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What is Your Opinion of Pelagius?

 

This is a question for Brother Jed. I am currently attending a Biblically based Great Books college and next week we are going to be studying Augustine. Since I knew most of his doctrine is just plain silly, I had always hoped someone in the church at that time opposed him. To my delight I discovered a British monk by the name of Pelagius.

 

I started searching the web and found some information on Pelagius. As I began to learn more and more about him, Jed Smock almost seems like a modern day Pelagius. I discovered that Augustine and Jerome (two big timers in the church), tried to excommunicate Pelagius and failed in their first attempt.

 

My question is this: are you at all familiar with Pelagius and his doctrine? If so, do you agree with it? And if you agree with it, do agree on all points or just some?

 

I was also wondering if you could perhaps list a timeline of men from the apostles to present day who have preached the holiness doctrine as you understand it. My timeline is rather limited. I know the apostle John preached holiness and then his disciple Polycarp picked up the message. Then I have a gap until the 3rd century when Pelagius preached the same message. After the 3rd century I have another gap until George Whitefield in the 18th century and Charles Finney in the 19th. Anyway, any information would be greatly appreciated.

 

God Bless,
Daniel

 

Bro. Jed's Answer 

 

I consider it an honor to be consided a modern day Pelagius. It may be providential that you contacted me andbro jed teaching our webmaster has decided to post a section on Pelagius. Over the last month I have been reading Pelagius' Life and Letters by B.R. Rees. I am in agreement with the basic theology of this holy man and his emphasis on free-will. He is more of an ascetic than myself and I have a higher view of the state of marriage than Pelagius, but for the last few years I have been calling myself a Pelagian.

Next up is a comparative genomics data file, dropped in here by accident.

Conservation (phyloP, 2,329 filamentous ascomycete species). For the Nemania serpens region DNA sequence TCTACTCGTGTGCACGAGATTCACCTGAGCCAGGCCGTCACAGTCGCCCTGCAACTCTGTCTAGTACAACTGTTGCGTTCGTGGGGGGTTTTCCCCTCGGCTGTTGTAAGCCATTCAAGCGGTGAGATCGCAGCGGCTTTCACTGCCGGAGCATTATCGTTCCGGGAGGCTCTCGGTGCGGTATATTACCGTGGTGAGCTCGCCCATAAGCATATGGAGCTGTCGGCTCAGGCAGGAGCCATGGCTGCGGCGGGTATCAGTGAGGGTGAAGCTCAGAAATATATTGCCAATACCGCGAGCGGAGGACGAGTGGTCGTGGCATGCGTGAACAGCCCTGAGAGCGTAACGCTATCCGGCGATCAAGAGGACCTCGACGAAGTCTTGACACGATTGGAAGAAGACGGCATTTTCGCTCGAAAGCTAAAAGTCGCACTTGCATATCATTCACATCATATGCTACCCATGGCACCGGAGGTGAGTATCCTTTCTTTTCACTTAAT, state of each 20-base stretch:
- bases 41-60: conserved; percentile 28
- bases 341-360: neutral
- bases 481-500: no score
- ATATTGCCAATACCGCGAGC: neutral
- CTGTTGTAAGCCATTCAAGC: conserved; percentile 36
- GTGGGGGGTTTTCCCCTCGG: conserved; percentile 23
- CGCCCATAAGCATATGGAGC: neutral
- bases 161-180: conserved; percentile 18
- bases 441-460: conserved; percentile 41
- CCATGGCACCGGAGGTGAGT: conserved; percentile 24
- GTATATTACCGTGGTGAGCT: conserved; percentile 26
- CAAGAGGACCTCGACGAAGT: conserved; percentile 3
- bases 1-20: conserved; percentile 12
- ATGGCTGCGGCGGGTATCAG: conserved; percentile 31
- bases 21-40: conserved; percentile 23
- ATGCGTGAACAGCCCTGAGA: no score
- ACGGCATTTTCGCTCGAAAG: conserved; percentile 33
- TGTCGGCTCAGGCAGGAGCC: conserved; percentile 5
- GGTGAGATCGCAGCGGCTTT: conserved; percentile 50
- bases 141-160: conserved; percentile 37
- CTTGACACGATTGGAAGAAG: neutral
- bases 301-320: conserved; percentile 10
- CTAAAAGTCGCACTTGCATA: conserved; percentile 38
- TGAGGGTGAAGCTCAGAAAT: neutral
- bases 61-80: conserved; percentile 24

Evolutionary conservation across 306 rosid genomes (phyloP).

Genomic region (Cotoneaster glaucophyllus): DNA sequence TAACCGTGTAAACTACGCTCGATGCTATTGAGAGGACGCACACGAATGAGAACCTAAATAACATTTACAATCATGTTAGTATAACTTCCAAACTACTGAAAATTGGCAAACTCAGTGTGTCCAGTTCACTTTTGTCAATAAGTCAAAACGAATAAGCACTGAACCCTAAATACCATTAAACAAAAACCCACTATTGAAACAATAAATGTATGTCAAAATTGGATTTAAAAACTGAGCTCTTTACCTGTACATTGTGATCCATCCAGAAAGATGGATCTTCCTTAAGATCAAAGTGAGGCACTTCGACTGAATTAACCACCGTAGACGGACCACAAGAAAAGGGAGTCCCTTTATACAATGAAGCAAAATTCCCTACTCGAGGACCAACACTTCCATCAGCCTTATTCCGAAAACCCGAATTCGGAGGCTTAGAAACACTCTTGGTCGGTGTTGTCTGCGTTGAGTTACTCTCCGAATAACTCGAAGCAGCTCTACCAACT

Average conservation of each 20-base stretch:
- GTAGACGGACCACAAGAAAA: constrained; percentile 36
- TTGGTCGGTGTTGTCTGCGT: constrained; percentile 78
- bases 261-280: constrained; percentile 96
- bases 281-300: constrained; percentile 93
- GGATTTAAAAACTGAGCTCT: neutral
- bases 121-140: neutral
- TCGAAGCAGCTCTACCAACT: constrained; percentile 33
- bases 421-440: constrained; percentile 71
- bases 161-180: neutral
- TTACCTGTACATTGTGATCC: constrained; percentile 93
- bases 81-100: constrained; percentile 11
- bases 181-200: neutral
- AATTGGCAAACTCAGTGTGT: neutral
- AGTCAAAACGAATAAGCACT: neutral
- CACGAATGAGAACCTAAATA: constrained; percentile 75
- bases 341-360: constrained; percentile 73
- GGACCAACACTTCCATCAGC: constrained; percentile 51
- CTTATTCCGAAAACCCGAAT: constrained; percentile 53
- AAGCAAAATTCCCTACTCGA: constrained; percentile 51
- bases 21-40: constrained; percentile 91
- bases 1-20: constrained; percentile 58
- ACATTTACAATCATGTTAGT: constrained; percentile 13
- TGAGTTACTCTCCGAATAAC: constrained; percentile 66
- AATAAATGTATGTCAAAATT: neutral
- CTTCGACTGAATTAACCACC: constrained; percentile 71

It was Wesley, not Whitefield who preached holiness. Whitefield was more in the Augustinian tradition. Pelagius' friend Coelestius spoke more boldly than Pelagius evidently did on free-will and perfection. Like Finney, Coelestius was a lawyer.

 

The following are a few good quotes from Pelagius: "It is inquired whether a man ought to be sinless. Without doubt he ought. If he ought he can; if he cannot he ought not. And if a man ought not to be sinless then he ought to be sinful, and that will not be sin which it is admitted he ought to do."

 

"Above all, if anyone maintains the inevitable sinfulness of man, we must ask him what is a specific sin, something which can be avoided or something which cannot. If the latter, it is not sin; if the former, man can live without sin, seeing that is can be avoided."

 

"We contradict the Lord to his face when we say: 'It is hard, it is difficult; we cannot, we are men; we are encompassed with fragile flesh. O blind madness! O unholy audacity! We charge the God of all knowledge with a two-fold ignorance, that He does not seem to know what He has made nor what He has commanded, as though, forgetting the human weakness of which He is Himself the author, He imposed laws upon man which he cannot endure."

 

I hope we can have more dialogue concerning Pelagius and his controversy with Augustine. Daily we encounter Augustine's arguments to excuse sin from the evangelical community on campus. As a result I sense a kinship with Pelagius.

 

Jed Smock

 

 

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